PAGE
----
5 ways to make your marketing images more effective
Thursday, March 14, 2019
Are your advertising graphics making the biggest impact possible? If you're focused on other, less effective revenue-building strategies, they might not be.
A study from the University of Cologne found that focusing on being a market leader is not as important as building customer relations and building your brand. This includes revamping the images you present in campaigns.
If your gut says you could be doing better when it comes to capturing consumer interest with graphics, no worries: more studies have been uncovering ways to change up your approach so you see real financial performance gains. Try the following tips:
Reconsider "relationship advertising."
Researchers from USC report that the common practice of spotlighting happy couples in advertising can backfire when it comes to single consumers.
This is because when a single person views an image of a love relationship, it can trigger "perceived deservingness" — the person feels they aren't good enough for the product being pitched because they are unloved, in a nutshell. Take a good, hard look at your target demographic as it changes, and make sure you aren't alienating key portions of your base.
Mix the old with the new.
A study from the Journal of Consumer Research found that advertising that helps consumers visualize themselves using a new product at a time in the past — like using a broom to effectively clean their floor last week — gets them to buy the product.
Images and language that focus too much about unfamiliarity — like showing new ways or new locations in which to use that new broom — would be much less effective in terms of sales. Always market to your customers' feelings of self-assurance and comfort in this kind of scenario.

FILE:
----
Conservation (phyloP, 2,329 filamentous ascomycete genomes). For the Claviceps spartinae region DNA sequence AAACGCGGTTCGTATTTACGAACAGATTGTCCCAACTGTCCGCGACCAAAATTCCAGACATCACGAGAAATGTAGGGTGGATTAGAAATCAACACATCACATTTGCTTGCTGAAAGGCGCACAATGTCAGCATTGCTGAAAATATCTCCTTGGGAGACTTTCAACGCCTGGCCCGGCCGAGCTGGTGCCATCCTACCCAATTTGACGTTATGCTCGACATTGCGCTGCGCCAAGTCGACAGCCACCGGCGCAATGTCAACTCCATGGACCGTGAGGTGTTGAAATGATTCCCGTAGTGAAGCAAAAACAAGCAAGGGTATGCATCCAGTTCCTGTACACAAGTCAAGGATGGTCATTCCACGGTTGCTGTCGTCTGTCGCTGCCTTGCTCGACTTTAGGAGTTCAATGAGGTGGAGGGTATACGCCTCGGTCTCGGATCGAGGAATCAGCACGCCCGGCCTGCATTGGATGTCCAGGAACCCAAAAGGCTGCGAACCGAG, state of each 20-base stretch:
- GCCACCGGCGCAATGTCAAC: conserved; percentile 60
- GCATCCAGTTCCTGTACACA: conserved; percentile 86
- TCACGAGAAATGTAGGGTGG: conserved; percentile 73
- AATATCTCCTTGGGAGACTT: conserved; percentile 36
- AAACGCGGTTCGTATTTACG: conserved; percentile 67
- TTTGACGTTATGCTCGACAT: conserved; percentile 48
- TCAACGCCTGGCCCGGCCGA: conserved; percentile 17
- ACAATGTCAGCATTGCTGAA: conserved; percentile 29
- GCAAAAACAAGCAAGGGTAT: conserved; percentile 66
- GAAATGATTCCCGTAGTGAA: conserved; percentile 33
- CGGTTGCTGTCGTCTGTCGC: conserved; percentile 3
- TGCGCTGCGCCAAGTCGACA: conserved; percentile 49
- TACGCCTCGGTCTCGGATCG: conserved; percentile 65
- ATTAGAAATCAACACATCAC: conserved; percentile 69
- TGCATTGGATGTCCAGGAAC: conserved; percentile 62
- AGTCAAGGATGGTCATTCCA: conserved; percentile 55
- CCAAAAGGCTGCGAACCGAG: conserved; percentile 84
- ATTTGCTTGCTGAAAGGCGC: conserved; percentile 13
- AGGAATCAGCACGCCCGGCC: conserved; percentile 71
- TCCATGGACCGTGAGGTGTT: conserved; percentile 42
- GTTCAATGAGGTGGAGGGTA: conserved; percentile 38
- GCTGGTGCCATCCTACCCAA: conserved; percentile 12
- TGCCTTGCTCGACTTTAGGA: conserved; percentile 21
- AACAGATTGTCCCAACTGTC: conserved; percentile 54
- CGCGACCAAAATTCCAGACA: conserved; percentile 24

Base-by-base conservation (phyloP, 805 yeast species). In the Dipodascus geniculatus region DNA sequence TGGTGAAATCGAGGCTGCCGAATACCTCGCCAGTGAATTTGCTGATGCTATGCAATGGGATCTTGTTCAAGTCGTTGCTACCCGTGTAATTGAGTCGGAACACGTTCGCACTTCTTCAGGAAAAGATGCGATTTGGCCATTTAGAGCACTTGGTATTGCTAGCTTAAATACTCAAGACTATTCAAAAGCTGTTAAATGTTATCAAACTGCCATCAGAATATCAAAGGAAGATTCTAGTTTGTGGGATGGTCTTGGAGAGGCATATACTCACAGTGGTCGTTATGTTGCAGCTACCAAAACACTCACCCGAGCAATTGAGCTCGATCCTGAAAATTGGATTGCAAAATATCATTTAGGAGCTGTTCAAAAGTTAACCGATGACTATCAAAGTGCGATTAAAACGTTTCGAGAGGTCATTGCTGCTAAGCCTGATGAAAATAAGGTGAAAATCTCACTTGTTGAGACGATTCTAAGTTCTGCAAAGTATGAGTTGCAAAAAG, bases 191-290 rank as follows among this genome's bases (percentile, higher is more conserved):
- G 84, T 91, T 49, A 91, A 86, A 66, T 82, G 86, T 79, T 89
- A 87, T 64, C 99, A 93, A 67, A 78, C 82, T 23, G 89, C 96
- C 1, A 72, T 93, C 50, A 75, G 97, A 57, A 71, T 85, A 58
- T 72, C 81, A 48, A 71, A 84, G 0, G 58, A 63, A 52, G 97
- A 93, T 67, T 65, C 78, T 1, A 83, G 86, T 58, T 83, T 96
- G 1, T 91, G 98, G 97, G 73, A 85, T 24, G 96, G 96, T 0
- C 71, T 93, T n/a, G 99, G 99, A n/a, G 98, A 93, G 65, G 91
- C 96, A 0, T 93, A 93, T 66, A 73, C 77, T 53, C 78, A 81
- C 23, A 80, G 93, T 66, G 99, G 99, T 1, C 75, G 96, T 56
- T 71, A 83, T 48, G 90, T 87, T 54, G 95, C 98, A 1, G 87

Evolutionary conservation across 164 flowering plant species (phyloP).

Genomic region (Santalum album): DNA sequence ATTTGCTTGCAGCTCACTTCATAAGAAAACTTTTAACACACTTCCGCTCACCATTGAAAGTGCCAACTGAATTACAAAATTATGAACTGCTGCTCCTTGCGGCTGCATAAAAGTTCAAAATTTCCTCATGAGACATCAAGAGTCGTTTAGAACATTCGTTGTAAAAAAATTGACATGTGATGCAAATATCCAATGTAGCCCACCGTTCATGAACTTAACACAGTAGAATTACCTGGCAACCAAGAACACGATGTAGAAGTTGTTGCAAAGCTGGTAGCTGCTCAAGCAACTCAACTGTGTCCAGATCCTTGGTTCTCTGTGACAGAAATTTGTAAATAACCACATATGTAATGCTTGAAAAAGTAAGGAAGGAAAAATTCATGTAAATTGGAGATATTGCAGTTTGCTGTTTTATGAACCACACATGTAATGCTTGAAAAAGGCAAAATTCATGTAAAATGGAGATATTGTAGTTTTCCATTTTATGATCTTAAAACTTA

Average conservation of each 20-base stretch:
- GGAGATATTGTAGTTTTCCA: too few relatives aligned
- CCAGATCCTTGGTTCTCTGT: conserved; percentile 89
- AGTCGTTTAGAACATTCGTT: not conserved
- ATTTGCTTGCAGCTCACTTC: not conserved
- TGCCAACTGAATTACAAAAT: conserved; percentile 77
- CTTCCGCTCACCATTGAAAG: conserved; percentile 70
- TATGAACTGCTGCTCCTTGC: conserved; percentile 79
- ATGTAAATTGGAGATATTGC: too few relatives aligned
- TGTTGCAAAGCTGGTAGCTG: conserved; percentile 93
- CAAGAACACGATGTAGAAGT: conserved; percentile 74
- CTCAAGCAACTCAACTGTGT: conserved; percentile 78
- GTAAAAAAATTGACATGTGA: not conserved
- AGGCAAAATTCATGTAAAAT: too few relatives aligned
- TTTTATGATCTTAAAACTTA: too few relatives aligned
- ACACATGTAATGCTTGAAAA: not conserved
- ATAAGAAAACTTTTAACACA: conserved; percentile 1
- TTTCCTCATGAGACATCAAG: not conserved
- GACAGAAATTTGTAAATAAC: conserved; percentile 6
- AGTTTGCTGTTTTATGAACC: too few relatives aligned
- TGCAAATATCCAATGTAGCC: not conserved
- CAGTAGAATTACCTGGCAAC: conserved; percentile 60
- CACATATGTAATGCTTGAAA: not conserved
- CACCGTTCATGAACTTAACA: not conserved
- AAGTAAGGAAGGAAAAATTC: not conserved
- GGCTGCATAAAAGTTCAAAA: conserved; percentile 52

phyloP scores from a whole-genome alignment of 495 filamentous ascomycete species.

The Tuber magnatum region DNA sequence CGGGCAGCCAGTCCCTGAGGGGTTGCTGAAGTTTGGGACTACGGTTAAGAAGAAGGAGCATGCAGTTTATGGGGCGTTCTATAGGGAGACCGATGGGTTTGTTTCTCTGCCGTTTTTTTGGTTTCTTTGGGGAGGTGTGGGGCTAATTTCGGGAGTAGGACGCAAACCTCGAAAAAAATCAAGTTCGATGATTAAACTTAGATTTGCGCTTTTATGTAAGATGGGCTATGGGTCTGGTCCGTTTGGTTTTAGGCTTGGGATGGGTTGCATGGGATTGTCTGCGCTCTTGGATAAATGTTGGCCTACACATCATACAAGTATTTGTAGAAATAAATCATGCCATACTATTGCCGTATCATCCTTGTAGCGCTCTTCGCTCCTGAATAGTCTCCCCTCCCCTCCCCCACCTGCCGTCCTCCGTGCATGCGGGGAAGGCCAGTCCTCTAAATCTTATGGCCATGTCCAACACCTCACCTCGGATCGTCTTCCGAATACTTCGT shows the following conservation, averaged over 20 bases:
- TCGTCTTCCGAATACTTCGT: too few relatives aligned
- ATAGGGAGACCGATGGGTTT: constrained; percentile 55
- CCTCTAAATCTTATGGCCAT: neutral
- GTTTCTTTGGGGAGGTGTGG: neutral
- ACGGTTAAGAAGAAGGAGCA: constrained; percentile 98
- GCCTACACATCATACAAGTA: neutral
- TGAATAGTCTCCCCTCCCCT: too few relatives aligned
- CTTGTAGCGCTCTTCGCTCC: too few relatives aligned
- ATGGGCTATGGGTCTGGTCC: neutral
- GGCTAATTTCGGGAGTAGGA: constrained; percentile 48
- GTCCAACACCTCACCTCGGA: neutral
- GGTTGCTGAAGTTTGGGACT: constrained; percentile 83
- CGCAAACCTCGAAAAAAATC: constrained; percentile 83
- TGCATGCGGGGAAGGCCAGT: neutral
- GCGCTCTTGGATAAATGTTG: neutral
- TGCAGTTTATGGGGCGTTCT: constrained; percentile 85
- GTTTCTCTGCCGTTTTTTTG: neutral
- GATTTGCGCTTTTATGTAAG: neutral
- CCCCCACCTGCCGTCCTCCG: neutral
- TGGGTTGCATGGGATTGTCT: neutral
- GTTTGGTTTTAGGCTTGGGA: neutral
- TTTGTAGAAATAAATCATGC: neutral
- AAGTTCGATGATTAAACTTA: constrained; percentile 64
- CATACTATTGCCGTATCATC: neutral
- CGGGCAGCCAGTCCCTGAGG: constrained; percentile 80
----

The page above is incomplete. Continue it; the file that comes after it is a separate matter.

Ads with majestic animal images can be extremely powerful tools — a lion is an advertising icon for this reason. You can build even more consumer goodwill by pointing out that the beautiful lion in your advertising is actually an endangered species and that they can help with the problem.
A study from Oregon State University found that consumers tend to think seeing an endangered animal in an ad means their survival is guaranteed. Providing accurate conservation information, plus info on how consumers can donate money to protect these animals, gives them the chance to see your products positively and make a real difference.
Be declarative in key market environments.
Researchers from the Carroll School of Marketing at Boston College report that consumers don't want to see ad images that ask them questions when they're in "high arousal" environments — like at a sporting event, or in a hospital waiting room, when they may be waiting anxiously for a particular outcome.
When consumers are nervous, they like to see declarative statements — instead of "Do you want to stop your seasonal allergies?" try stating, "Stop your seasonal allergies."
The clearer you can be when focusing on these kinds of marketing environments, the better.
Never rest on your laurels.
Frequent market research is always going to benefit your bottom line more than assumption. Make a constant and consistent effort to take your audience's temperature — this way, you have a bird’s-eye view of what advertising images are working in your favor in real time.
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